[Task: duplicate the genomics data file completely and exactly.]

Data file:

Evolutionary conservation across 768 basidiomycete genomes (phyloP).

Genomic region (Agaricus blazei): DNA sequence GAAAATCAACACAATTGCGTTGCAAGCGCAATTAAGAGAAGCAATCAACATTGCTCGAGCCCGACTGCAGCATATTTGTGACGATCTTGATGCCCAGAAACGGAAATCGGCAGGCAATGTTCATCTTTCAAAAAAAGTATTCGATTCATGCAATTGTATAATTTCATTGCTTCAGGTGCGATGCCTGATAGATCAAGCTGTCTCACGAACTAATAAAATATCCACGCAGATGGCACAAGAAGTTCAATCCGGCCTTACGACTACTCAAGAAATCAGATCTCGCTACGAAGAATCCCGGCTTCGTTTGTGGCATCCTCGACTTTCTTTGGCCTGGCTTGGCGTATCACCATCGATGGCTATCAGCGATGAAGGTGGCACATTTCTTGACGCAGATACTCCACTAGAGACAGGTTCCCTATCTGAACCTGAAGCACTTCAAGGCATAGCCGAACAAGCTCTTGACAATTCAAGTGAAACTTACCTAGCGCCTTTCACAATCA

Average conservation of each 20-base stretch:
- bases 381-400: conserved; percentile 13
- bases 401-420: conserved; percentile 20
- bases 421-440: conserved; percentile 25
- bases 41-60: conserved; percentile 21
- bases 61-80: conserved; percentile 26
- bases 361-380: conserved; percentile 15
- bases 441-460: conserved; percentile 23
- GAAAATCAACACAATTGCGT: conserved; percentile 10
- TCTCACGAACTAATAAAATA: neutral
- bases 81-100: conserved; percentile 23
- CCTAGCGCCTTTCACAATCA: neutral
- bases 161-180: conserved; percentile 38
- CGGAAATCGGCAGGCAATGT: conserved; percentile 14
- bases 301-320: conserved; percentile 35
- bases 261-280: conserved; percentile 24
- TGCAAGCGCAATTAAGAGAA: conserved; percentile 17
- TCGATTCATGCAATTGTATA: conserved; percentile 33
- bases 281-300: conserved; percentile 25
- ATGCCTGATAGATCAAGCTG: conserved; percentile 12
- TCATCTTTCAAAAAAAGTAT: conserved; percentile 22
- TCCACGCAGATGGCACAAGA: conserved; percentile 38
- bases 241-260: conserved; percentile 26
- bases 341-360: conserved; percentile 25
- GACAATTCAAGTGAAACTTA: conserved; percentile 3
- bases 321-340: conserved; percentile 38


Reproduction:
Evolutionary conservation across 768 basidiomycete genomes (phyloP).

Genomic region (Agaricus blazei): DNA sequence GAAAATCAACACAATTGCGTTGCAAGCGCAATTAAGAGAAGCAATCAACATTGCTCGAGCCCGACTGCAGCATATTTGTGACGATCTTGATGCCCAGAAACGGAAATCGGCAGGCAATGTTCATCTTTCAAAAAAAGTATTCGATTCATGCAATTGTATAATTTCATTGCTTCAGGTGCGATGCCTGATAGATCAAGCTGTCTCACGAACTAATAAAATATCCACGCAGATGGCACAAGAAGTTCAATCCGGCCTTACGACTACTCAAGAAATCAGATCTCGCTACGAAGAATCCCGGCTTCGTTTGTGGCATCCTCGACTTTCTTTGGCCTGGCTTGGCGTATCACCATCGATGGCTATCAGCGATGAAGGTGGCACATTTCTTGACGCAGATACTCCACTAGAGACAGGTTCCCTATCTGAACCTGAAGCACTTCAAGGCATAGCCGAACAAGCTCTTGACAATTCAAGTGAAACTTACCTAGCGCCTTTCACAATCA

Average conservation of each 20-base stretch:
- bases 381-400: conserved; percentile 13
- bases 401-420: conserved; percentile 20
- bases 421-440: conserved; percentile 25
- bases 41-60: conserved; percentile 21
- bases 61-80: conserved; percentile 26
- bases 361-380: conserved; percentile 15
- bases 441-460: conserved; percentile 23
- GAAAATCAACACAATTGCGT: conserved; percentile 10
- TCTCACGAACTAATAAAATA: neutral
- bases 81-100: conserved; percentile 23
- CCTAGCGCCTTTCACAATCA: neutral
- bases 161-180: conserved; percentile 38
- CGGAAATCGGCAGGCAATGT: conserved; percentile 14
- bases 301-320: conserved; percentile 35
- bases 261-280: conserved; percentile 24
- TGCAAGCGCAATTAAGAGAA: conserved; percentile 17
- TCGATTCATGCAATTGTATA: conserved; percentile 33
- bases 281-300: conserved; percentile 25
- ATGCCTGATAGATCAAGCTG: conserved; percentile 12
- TCATCTTTCAAAAAAAGTAT: conserved; percentile 22
- TCCACGCAGATGGCACAAGA: conserved; percentile 38
- bases 241-260: conserved; percentile 26
- bases 341-360: conserved; percentile 25
- GACAATTCAAGTGAAACTTA: conserved; percentile 3
- bases 321-340: conserved; percentile 38